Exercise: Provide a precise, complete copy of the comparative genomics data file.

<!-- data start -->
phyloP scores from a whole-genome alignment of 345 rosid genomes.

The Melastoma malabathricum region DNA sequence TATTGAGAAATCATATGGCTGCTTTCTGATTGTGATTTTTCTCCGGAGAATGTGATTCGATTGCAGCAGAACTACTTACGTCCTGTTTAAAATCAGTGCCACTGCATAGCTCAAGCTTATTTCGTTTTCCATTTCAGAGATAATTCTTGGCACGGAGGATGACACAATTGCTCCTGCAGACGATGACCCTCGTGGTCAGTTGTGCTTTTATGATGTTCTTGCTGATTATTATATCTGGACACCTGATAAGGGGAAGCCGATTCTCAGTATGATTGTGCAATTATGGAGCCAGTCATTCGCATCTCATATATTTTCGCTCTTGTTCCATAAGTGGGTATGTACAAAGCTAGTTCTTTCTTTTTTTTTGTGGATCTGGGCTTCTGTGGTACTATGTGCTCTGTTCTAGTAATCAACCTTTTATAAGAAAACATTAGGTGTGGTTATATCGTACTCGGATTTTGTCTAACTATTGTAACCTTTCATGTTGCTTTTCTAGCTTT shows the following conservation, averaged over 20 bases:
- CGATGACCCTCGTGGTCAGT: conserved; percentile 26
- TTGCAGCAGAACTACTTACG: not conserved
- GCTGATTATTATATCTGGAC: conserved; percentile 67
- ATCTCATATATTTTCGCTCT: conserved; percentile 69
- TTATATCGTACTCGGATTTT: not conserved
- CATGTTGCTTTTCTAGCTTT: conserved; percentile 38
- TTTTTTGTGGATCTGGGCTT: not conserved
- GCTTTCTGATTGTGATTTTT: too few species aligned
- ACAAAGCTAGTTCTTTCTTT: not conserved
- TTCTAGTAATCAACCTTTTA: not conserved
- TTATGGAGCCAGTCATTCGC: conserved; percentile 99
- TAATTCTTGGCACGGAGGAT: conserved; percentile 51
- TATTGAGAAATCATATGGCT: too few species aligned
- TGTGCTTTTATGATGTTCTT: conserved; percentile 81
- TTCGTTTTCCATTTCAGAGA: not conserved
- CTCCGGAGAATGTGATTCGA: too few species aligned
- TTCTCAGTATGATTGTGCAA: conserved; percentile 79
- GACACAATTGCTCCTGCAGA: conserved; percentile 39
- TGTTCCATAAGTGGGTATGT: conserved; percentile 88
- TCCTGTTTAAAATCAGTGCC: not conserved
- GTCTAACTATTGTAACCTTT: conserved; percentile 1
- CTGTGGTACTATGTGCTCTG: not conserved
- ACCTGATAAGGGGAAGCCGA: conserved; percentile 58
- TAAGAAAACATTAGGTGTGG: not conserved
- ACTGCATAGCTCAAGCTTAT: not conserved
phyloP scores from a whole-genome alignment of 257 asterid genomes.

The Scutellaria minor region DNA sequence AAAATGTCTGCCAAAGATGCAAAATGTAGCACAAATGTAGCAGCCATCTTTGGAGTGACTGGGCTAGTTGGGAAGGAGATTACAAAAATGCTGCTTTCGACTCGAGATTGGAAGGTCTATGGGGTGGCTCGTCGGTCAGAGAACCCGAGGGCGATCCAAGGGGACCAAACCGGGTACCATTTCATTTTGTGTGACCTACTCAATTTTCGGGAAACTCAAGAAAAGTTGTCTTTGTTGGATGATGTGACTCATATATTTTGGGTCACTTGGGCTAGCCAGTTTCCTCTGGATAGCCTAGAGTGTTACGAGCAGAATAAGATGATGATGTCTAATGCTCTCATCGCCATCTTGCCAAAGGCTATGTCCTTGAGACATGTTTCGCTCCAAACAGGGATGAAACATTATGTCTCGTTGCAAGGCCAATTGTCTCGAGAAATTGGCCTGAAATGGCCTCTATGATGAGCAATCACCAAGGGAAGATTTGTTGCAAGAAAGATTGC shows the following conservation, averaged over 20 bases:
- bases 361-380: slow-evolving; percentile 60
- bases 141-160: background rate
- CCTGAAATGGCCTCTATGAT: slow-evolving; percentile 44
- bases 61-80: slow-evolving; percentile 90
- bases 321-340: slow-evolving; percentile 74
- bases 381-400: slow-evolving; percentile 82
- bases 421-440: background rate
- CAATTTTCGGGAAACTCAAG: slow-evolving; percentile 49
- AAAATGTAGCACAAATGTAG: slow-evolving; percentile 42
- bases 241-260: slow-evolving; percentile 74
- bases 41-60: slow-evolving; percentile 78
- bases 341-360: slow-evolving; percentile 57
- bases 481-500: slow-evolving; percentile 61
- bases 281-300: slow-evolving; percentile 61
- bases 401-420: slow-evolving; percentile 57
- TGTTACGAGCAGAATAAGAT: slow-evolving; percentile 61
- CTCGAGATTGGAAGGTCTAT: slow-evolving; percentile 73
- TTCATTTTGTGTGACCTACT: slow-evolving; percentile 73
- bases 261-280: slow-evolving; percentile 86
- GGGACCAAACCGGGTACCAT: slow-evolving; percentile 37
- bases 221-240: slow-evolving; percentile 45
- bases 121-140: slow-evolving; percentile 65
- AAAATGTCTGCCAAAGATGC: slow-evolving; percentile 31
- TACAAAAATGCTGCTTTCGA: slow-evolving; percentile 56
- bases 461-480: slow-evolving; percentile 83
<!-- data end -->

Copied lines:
phyloP scores from a whole-genome alignment of 345 rosid genomes.

The Melastoma malabathricum region DNA sequence TATTGAGAAATCATATGGCTGCTTTCTGATTGTGATTTTTCTCCGGAGAATGTGATTCGATTGCAGCAGAACTACTTACGTCCTGTTTAAAATCAGTGCCACTGCATAGCTCAAGCTTATTTCGTTTTCCATTTCAGAGATAATTCTTGGCACGGAGGATGACACAATTGCTCCTGCAGACGATGACCCTCGTGGTCAGTTGTGCTTTTATGATGTTCTTGCTGATTATTATATCTGGACACCTGATAAGGGGAAGCCGATTCTCAGTATGATTGTGCAATTATGGAGCCAGTCATTCGCATCTCATATATTTTCGCTCTTGTTCCATAAGTGGGTATGTACAAAGCTAGTTCTTTCTTTTTTTTTGTGGATCTGGGCTTCTGTGGTACTATGTGCTCTGTTCTAGTAATCAACCTTTTATAAGAAAACATTAGGTGTGGTTATATCGTACTCGGATTTTGTCTAACTATTGTAACCTTTCATGTTGCTTTTCTAGCTTT shows the following conservation, averaged over 20 bases:
- CGATGACCCTCGTGGTCAGT: conserved; percentile 26
- TTGCAGCAGAACTACTTACG: not conserved
- GCTGATTATTATATCTGGAC: conserved; percentile 67
- ATCTCATATATTTTCGCTCT: conserved; percentile 69
- TTATATCGTACTCGGATTTT: not conserved
- CATGTTGCTTTTCTAGCTTT: conserved; percentile 38
- TTTTTTGTGGATCTGGGCTT: not conserved
- GCTTTCTGATTGTGATTTTT: too few species aligned
- ACAAAGCTAGTTCTTTCTTT: not conserved
- TTCTAGTAATCAACCTTTTA: not conserved
- TTATGGAGCCAGTCATTCGC: conserved; percentile 99
- TAATTCTTGGCACGGAGGAT: conserved; percentile 51
- TATTGAGAAATCATATGGCT: too few species aligned
- TGTGCTTTTATGATGTTCTT: conserved; percentile 81
- TTCGTTTTCCATTTCAGAGA: not conserved
- CTCCGGAGAATGTGATTCGA: too few species aligned
- TTCTCAGTATGATTGTGCAA: conserved; percentile 79
- GACACAATTGCTCCTGCAGA: conserved; percentile 39
- TGTTCCATAAGTGGGTATGT: conserved; percentile 88
- TCCTGTTTAAAATCAGTGCC: not conserved
- GTCTAACTATTGTAACCTTT: conserved; percentile 1
- CTGTGGTACTATGTGCTCTG: not conserved
- ACCTGATAAGGGGAAGCCGA: conserved; percentile 58
- TAAGAAAACATTAGGTGTGG: not conserved
- ACTGCATAGCTCAAGCTTAT: not conserved
phyloP scores from a whole-genome alignment of 257 asterid genomes.

The Scutellaria minor region DNA sequence AAAATGTCTGCCAAAGATGCAAAATGTAGCACAAATGTAGCAGCCATCTTTGGAGTGACTGGGCTAGTTGGGAAGGAGATTACAAAAATGCTGCTTTCGACTCGAGATTGGAAGGTCTATGGGGTGGCTCGTCGGTCAGAGAACCCGAGGGCGATCCAAGGGGACCAAACCGGGTACCATTTCATTTTGTGTGACCTACTCAATTTTCGGGAAACTCAAGAAAAGTTGTCTTTGTTGGATGATGTGACTCATATATTTTGGGTCACTTGGGCTAGCCAGTTTCCTCTGGATAGCCTAGAGTGTTACGAGCAGAATAAGATGATGATGTCTAATGCTCTCATCGCCATCTTGCCAAAGGCTATGTCCTTGAGACATGTTTCGCTCCAAACAGGGATGAAACATTATGTCTCGTTGCAAGGCCAATTGTCTCGAGAAATTGGCCTGAAATGGCCTCTATGATGAGCAATCACCAAGGGAAGATTTGTTGCAAGAAAGATTGC shows the following conservation, averaged over 20 bases:
- bases 361-380: slow-evolving; percentile 60
- bases 141-160: background rate
- CCTGAAATGGCCTCTATGAT: slow-evolving; percentile 44
- bases 61-80: slow-evolving; percentile 90
- bases 321-340: slow-evolving; percentile 74
- bases 381-400: slow-evolving; percentile 82
- bases 421-440: background rate
- CAATTTTCGGGAAACTCAAG: slow-evolving; percentile 49
- AAAATGTAGCACAAATGTAG: slow-evolving; percentile 42
- bases 241-260: slow-evolving; percentile 74
- bases 41-60: slow-evolving; percentile 78
- bases 341-360: slow-evolving; percentile 57
- bases 481-500: slow-evolving; percentile 61
- bases 281-300: slow-evolving; percentile 61
- bases 401-420: slow-evolving; percentile 57
- TGTTACGAGCAGAATAAGAT: slow-evolving; percentile 61
- CTCGAGATTGGAAGGTCTAT: slow-evolving; percentile 73
- TTCATTTTGTGTGACCTACT: slow-evolving; percentile 73
- bases 261-280: slow-evolving; percentile 86
- GGGACCAAACCGGGTACCAT: slow-evolving; percentile 37
- bases 221-240: slow-evolving; percentile 45
- bases 121-140: slow-evolving; percentile 65
- AAAATGTCTGCCAAAGATGC: slow-evolving; percentile 31
- TACAAAAATGCTGCTTTCGA: slow-evolving; percentile 56
- bases 461-480: slow-evolving; percentile 83